National Health Profile 2013: Salient Features

by Dr. Simi Paknikar on  July 21, 2014 at 3:42 PM Health In Focus   - G J E 4
The recently released National Health Profile 2013 shows that despite improvements, India's health care infrastructure is insufficient to meet the rising health needs of the population.
National Health Profile 2013: Salient Features
National Health Profile 2013: Salient Features

Here are some of the salient features of the National Health Profile 2013 that was recently released by the Health Minister of India:

The changing patterns of lifestyle and increasing stress of a region are often reflected in the number of heart cases. Unfortunately, the number of cases with coronary artery disease is set to increase to 6.1 crore by 2015.  Another lifestyle disease, diabetes is also set to increase to 4.6 crore cases by the same year.

The number of cancer cases is also likely to increase in the next six years.  It is estimated that the total number of cancer cases will increase by around 21 percent by 2020.  The cancer cases that may increase are mouth, prostate, liver, gallbladder and lung cancers, and breast, cervical and ovarian cancers in females.

The infant mortality rate is very low in some states like Kerala and is unfortunately high in states like Assam, Meghalaya and Rajasthan, which reflects the variability in health resources in different parts of the country.  The overall infant mortality rate has shown a slight decrease over the past few years.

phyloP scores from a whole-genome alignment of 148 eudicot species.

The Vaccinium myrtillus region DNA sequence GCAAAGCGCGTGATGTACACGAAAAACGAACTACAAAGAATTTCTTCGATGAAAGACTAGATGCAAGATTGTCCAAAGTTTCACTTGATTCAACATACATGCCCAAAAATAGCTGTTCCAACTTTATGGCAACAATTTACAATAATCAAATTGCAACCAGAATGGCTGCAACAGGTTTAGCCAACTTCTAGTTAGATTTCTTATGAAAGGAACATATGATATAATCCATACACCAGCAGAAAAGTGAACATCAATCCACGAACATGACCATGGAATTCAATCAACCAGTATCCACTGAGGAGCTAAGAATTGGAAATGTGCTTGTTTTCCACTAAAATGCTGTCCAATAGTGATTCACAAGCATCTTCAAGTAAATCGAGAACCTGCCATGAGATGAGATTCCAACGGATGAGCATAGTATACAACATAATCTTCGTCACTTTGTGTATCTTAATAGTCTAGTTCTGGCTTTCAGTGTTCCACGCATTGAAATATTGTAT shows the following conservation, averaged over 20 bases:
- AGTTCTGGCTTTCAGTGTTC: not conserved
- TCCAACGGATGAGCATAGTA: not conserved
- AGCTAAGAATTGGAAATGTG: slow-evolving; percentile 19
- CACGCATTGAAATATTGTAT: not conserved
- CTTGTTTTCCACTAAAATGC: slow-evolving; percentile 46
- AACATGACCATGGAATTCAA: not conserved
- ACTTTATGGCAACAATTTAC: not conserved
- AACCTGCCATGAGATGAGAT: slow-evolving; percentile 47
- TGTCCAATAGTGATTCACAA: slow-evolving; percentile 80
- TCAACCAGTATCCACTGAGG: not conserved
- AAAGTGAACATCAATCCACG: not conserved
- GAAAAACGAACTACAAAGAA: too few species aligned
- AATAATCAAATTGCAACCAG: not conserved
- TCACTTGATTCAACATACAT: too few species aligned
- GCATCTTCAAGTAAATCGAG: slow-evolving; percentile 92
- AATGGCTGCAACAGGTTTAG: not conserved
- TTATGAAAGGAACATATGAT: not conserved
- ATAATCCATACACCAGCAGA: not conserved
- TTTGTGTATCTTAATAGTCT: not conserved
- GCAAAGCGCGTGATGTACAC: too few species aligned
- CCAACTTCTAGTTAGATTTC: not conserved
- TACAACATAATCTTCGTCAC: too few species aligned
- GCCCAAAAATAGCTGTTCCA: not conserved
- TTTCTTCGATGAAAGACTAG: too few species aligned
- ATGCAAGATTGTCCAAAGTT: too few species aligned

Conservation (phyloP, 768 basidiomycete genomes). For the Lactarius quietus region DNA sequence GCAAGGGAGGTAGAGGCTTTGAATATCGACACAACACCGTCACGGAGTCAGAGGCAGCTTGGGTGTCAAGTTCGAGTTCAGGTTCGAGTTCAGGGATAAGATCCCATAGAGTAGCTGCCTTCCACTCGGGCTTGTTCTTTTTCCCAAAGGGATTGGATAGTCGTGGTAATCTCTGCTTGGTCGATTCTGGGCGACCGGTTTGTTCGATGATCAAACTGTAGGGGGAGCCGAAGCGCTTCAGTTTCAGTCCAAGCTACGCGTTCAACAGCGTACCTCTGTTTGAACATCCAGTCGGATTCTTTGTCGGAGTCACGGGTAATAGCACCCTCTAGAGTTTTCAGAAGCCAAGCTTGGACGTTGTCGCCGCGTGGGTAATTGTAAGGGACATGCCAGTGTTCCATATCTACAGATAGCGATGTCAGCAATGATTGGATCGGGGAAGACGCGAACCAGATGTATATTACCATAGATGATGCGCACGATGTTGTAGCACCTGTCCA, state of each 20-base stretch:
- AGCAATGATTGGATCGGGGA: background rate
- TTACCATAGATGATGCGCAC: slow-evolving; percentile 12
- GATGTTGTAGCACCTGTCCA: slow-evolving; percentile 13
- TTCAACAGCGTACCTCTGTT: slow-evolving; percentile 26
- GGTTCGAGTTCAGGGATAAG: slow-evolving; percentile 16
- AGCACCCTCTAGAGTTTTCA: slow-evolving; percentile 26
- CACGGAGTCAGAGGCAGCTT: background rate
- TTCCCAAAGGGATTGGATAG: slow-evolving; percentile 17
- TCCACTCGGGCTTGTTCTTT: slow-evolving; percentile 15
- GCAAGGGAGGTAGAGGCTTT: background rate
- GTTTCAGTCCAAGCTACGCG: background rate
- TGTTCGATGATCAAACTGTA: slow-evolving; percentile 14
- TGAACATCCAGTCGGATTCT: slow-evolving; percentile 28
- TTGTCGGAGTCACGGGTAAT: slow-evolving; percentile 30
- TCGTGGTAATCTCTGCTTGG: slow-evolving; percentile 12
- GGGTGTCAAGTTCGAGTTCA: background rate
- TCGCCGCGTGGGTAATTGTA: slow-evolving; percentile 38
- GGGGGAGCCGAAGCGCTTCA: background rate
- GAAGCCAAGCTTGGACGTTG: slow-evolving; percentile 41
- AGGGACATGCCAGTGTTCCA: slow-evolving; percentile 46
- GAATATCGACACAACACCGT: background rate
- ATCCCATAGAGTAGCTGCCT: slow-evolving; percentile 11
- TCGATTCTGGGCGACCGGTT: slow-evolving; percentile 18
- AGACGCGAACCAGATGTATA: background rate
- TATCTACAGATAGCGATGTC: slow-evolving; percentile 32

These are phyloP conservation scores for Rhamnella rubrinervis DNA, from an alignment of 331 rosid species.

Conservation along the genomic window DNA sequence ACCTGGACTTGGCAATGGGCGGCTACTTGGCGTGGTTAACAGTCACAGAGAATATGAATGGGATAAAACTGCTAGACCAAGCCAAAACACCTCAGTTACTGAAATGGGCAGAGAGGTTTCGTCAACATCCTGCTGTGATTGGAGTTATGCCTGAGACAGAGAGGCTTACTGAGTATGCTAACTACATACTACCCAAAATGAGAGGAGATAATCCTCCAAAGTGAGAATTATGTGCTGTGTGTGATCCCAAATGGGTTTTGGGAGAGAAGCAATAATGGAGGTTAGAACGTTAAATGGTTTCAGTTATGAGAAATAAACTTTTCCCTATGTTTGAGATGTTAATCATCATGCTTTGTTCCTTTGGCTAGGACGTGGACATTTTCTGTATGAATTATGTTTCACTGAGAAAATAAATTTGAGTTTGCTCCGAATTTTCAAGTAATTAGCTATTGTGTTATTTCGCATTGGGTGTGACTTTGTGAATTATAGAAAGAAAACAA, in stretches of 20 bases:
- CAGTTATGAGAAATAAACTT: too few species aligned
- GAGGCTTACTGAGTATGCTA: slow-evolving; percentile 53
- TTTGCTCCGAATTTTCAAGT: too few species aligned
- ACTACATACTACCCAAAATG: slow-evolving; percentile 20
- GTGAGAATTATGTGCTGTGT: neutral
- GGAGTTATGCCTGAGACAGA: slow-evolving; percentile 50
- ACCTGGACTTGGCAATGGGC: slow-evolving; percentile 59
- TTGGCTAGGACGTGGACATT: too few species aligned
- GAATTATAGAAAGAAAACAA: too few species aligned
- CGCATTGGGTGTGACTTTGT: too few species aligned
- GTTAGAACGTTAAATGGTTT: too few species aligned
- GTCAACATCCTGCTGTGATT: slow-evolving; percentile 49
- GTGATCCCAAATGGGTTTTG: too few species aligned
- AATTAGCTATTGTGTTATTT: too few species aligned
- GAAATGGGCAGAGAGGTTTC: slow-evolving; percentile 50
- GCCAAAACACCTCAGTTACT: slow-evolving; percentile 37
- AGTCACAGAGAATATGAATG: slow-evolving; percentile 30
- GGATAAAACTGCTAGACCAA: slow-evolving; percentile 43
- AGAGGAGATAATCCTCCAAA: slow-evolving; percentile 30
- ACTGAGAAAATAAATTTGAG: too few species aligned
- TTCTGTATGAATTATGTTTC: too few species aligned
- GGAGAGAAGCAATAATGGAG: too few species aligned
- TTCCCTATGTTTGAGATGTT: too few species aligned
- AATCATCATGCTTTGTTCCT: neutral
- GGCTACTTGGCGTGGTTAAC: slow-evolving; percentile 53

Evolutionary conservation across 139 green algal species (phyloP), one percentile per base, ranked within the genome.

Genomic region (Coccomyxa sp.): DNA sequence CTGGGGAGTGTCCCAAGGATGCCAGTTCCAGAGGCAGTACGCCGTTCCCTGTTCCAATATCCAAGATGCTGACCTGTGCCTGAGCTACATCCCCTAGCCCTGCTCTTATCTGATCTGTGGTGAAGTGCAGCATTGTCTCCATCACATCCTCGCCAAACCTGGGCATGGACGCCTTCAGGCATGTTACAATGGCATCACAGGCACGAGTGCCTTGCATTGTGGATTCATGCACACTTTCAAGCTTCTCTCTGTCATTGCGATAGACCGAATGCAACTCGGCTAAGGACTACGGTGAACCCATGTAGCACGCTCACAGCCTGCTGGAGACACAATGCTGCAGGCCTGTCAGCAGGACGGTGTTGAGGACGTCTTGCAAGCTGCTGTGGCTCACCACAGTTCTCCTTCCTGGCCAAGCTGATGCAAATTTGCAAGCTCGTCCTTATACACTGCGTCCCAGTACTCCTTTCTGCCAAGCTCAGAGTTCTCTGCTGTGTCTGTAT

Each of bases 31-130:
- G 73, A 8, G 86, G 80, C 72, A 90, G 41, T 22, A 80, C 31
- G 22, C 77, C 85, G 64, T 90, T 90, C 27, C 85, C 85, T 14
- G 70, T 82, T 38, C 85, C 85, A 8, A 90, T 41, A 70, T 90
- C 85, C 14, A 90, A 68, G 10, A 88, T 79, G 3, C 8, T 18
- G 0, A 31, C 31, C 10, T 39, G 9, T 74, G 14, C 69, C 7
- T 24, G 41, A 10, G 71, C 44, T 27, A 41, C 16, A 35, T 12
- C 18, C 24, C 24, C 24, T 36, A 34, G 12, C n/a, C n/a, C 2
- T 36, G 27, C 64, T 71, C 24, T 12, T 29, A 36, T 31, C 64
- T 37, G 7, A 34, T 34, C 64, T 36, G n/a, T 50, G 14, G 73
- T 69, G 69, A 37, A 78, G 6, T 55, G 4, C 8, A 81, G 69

Given the current and growing health concerns, it raises the question - do we have adequate infrastructure to deal with the rising problem?  Sadly, the answer is negative. A huge disparity is present between the available doctors and the general population.  Current information suggests that there is one doctor for every 1217 patients. This is in sharp contrast with the global ratio of one doctor for every 719 patients. Primary health centers have around 29,500 doctors.  

Maharashtra, Karnataka and Tamil Nadu have the most number of doctors, while Goa, Sikkim and Arunachal Pradesh have the least.  This can be explained in part by the relative size of the states and the number of medical colleges in each state.

Thus, though there has been an improvement in health infrastructure, it may not be enough to meet the rising demands.  Therefore, policy makers do have a hard task before them, to ensure that each person has adequate access to preventive and curative treatments.

Source: Medindia

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